Debussy/Freire

0 of 5 stars

Debussy
Préludes – Book I
D’un cahier d’esquisses
Children’s Corner
Suite bergamasque – Clair de lune

Nelson Freire (piano)

Recorded 11-15 June 2008, Friedrich-Ebert-Halle, Harburg, Hamburg


Reviewed by: Colin Anderson

Reviewed: February 2009
CD No: DECCA 478 1111
Duration: 63 minutes

 

 

Beautifully recorded, the first of the Préludes displays both Nelson Freire’s concentration and a slight tendency to be pedantic. But any fantasy and fluidité that one might feel is lacking in ‘Danseuses de Delphes (despite the exquisitely balanced chord with which it ends) is scarcely repeated as the cycle progress; indeed this develops into an altogether special traversal, magically played, Freire’s transcendental technique always at the service of the music, his response innate, impressionistic and exactingly gauged.

Not that it is all the washes of sound that ‘Voiles’ (Prélude No.2) requires, and receives, for ‘Le Vent dans la plaine’ (3) is clinical and dynamically etched and ‘Ce qu’a vu le vent d’Ouest’ (7) is as tempestuous and biting as one could want. Yet those numbers calling for fantasy and suggestion are not found wanting, nor is there lack of tenderness in ‘La Fille aux cheveux de lin’ (8) or subterranean grandeur in ‘La Cathédrale engloutie’ (10).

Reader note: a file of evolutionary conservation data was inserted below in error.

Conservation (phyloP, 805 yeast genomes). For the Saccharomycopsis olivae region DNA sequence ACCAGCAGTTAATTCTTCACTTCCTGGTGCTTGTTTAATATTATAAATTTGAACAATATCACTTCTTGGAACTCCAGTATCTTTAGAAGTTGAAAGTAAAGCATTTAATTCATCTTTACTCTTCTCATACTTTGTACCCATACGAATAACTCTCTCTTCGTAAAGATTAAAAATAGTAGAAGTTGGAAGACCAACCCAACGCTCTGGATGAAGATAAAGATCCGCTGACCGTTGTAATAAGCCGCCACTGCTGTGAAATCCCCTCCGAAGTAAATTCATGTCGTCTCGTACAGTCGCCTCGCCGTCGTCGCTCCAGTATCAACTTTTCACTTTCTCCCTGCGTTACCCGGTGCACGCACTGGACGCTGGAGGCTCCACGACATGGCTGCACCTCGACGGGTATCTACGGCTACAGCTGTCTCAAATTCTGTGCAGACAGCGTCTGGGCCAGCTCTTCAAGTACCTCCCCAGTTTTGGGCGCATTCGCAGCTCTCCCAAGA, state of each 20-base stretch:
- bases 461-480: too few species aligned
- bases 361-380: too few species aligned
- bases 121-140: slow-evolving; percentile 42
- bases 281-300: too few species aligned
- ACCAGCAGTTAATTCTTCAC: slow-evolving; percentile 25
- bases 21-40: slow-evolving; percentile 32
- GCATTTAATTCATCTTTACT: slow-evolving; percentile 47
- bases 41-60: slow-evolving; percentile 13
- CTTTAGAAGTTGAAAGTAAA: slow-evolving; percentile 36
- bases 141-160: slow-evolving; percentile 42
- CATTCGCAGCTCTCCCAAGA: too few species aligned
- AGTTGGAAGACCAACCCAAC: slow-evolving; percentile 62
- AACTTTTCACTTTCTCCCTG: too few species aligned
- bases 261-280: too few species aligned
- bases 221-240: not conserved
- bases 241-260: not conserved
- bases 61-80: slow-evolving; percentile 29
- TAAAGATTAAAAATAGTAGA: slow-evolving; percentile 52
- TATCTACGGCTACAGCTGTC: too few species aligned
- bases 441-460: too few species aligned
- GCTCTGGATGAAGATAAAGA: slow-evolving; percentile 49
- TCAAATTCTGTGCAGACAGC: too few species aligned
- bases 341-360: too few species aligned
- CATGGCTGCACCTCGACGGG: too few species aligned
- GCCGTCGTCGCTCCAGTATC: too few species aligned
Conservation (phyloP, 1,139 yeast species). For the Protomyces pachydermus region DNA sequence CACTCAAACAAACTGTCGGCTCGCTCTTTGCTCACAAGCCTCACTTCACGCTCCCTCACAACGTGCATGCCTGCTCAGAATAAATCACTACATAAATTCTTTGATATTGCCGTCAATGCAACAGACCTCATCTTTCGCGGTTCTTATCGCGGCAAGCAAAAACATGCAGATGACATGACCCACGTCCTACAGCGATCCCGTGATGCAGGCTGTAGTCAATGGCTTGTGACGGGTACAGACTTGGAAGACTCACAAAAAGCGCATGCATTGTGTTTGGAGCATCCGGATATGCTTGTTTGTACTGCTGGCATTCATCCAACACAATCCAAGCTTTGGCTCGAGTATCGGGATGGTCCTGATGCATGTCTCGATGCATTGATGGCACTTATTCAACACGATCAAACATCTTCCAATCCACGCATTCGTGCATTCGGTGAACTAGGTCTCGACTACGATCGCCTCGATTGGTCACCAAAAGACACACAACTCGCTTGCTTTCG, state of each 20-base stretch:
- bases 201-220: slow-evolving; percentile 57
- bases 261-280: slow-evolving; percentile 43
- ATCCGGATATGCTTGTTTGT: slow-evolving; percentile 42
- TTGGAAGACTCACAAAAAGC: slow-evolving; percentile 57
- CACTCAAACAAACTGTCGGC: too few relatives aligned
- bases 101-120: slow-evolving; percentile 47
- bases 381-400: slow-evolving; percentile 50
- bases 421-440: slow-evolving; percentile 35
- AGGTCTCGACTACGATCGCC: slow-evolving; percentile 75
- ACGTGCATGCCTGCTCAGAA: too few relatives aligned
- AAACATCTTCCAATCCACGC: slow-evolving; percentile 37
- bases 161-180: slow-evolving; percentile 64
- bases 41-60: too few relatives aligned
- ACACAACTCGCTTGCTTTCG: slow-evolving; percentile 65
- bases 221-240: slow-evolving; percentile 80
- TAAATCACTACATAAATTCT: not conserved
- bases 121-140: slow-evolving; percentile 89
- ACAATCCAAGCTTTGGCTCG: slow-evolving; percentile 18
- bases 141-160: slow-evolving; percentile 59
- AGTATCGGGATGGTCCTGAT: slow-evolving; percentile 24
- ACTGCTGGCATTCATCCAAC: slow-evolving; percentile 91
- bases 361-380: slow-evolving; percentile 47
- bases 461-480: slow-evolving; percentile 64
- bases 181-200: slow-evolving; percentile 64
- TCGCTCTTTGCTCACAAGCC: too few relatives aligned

The remaining works are scarcely less fine. Children’s Corner is kept on the move, but not with strictness; rather the movements flows with a gentle sensibility and suggests ‘somewhere else’ (the faster outer ones subtly brought off, not least Golliwogg’s Cake-Walk, which is gratefully given without exaggeration).

Olivier Bellamy’s booklet note concentrates on Freire’s relationship with Debussy’s music – “no other performer today can do such justice to the beautiful sounds and wealth of harmonies of this music”, a comment that does seem rather disregarding of Bavouzet, Planès and Rogé (to name three rivals that come instantly to mind). Certainly Freire is a wonderful pianist who undoubtedly can stake a claim as a significant performer of Debussy. A shame though that he didn’t record the whole of Suite bergamasque (there’s more than enough room for it) rather than the obvious excerpt (however unaffected and luminous this account is).

Nevertheless this recital should certainly be heading for the collections of all those who love this music and prize discriminating (and tantalisingly elusive) music-making.


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